Does the Executor Control Bank Accounts?
Executors administering probate assets usually have to deal with several different financial institutions. If good planning has been done by the decedent, the executor has a list of assets, account numbers, website addresses and phone numbers. Otherwise, the personal representative or successor trustee starts by gathering information and identifying the accounts, as described in a recent article “Dealing with the back offices of banks and brokerages” from Lake Country News.
The accounts must be identified, retitled to become part of the estate, or liquidated and moved into the estate account.
If the decedent had a financial advisor who handled all of their investments, the process may be easier, since there will only be one person to deal with.
If there is no financial advisor who can or will personally manage the assets, the executor starts by contacting the back office department of the institution, often referred to as the “estates department.” The contact info can usually be found on the institutions’ website or on the paper statements, if there are any.
Expect to spend a lot of time on hold, especially in the beginning of the week. It may be better to call on a Wednesday or Thursday.
The first call is to introduce the executor, advise of the death of the decedent and learn about the company’s procedures for transferring, retitling, or otherwise gaining control of the account. The bank usually assigns a case number, to be used on all future communications.
If possible, obtain their name, direct dial, and direct email of whoever you speak with. It may only be with one assigned representative, or a different person every time. It depends upon the organization. Take careful notes on every interaction. You may need them.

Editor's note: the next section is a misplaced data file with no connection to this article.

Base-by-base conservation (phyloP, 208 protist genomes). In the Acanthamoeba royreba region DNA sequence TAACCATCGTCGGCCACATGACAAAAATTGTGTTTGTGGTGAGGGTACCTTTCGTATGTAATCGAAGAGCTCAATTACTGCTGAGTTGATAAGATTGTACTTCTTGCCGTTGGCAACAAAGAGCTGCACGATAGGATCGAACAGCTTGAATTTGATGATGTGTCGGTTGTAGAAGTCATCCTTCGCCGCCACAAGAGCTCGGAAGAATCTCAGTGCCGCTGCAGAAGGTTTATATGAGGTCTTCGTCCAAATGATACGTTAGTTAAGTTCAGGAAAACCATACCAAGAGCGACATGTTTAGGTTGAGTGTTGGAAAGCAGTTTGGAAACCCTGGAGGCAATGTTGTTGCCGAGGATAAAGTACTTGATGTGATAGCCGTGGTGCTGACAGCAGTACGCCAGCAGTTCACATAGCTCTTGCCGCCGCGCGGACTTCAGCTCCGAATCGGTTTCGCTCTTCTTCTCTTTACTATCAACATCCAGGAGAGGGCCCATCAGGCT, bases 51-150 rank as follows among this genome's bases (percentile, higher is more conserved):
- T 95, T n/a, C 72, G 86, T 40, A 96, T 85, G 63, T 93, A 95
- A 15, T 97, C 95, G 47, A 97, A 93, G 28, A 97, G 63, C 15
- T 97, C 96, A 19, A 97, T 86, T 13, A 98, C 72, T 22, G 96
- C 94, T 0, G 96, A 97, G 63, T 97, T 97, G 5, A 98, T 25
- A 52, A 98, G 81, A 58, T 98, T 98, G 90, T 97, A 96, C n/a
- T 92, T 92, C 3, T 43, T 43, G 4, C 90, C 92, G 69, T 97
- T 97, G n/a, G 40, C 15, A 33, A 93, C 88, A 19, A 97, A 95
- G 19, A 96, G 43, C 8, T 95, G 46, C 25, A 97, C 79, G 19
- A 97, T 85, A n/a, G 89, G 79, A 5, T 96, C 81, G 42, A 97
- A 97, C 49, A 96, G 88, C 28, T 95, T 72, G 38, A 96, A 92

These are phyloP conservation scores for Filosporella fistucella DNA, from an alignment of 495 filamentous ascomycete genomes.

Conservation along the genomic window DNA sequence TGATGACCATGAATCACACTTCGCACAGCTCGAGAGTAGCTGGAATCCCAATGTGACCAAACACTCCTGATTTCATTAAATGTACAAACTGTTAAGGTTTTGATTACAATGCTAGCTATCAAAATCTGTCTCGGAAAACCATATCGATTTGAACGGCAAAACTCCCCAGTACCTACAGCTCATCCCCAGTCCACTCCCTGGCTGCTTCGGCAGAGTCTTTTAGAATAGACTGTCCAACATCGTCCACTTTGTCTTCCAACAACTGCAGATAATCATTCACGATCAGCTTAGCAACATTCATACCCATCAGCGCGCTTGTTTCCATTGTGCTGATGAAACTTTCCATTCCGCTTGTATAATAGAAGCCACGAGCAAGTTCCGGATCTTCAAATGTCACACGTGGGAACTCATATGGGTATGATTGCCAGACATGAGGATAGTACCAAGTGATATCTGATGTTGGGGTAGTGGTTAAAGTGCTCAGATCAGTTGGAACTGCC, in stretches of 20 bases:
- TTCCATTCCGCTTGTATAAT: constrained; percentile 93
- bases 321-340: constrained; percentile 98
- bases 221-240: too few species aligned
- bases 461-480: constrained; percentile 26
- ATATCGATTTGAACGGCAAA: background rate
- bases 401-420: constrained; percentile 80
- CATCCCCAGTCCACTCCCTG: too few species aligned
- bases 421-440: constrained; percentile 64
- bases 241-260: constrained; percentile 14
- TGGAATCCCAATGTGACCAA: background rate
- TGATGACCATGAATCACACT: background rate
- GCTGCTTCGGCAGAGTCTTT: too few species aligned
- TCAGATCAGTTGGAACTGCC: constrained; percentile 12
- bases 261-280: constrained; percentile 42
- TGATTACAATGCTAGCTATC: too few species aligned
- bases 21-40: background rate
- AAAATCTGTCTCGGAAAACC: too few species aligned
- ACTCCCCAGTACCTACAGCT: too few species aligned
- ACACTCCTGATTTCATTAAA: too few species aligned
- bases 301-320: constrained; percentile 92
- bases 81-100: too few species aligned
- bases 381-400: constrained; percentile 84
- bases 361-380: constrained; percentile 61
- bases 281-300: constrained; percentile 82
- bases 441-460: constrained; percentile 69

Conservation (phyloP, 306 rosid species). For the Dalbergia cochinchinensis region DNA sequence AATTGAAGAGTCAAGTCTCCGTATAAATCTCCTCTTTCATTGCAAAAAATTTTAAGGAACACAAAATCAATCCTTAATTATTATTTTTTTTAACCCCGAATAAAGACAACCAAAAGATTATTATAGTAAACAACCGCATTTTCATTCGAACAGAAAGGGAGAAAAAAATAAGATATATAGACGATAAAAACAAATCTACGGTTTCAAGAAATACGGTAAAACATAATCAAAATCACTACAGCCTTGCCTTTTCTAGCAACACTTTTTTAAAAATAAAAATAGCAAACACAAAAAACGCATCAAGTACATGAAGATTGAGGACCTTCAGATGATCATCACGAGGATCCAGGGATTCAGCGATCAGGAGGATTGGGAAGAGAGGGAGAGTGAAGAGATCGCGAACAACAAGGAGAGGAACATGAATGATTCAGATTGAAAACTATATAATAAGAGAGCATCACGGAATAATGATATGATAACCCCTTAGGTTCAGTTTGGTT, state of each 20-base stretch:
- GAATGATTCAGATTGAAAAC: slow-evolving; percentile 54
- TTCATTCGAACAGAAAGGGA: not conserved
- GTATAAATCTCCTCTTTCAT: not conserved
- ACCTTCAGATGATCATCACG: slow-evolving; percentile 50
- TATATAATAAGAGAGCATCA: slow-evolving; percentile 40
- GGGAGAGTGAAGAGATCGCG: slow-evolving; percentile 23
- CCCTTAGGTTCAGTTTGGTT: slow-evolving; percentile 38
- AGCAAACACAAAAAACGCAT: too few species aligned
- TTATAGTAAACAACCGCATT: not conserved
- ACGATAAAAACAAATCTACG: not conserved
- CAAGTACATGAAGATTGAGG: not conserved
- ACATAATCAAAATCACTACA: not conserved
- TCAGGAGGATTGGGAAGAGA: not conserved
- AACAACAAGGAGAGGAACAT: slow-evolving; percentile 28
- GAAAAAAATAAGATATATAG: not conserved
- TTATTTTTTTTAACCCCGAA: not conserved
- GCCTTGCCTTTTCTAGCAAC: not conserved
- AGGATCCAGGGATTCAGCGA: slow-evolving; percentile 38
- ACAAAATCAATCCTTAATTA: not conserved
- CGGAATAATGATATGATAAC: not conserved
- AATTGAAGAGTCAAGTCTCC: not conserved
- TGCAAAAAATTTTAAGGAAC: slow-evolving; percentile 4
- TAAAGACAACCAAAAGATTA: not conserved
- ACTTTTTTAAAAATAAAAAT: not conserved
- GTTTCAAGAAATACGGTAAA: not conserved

Some of the documents needed to complete these transactions may include an original death certificate, court certified letters of administration, or letters of Independent Executorship, or trustee’s certification of trust and a letter of authorization signed by the client to allow the institution to communicate with the executor or successor trustee. Also required will be an IRS EIN number whcih is obtained from the IRS. The bank will use that EIN to report interest to the IRS for a decedent’s estate in the same way that it uses your social security number to report interst for a living person.
Financial institutions will often only accept their own forms, which then need to be prepared for completion and signature. Expect to be asked to notarize some documents. In many cases, the institution will require a new account be opened and the assets transferred to the new account.
Be organized—you may find yourself needing to submit the documents multiple times, depending on the financial institution. If hard copy documents are sent, use registered or express mail requiring a signature on delivery. If documents are sent by email, they should only be sent via an encrypted portal to protect both estate and executor.
This is not a quick process and requires diligent follow up, with multiple emails and phone calls. If the value of the estate is large and the assets are complex, it may be better to have the estate planning attorney handle the process.
BOOK A CALL with me, Ted Vicknair, Board Certified Estate Planning and Administration Specialist, Board Certified Tax Law Specialist, and CPA to learn more about estate planning, incapacity planning, and asset protection.
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Reference: Lake Country News (Jan. 15, 2022) “Dealing with the back offices of banks and brokerages”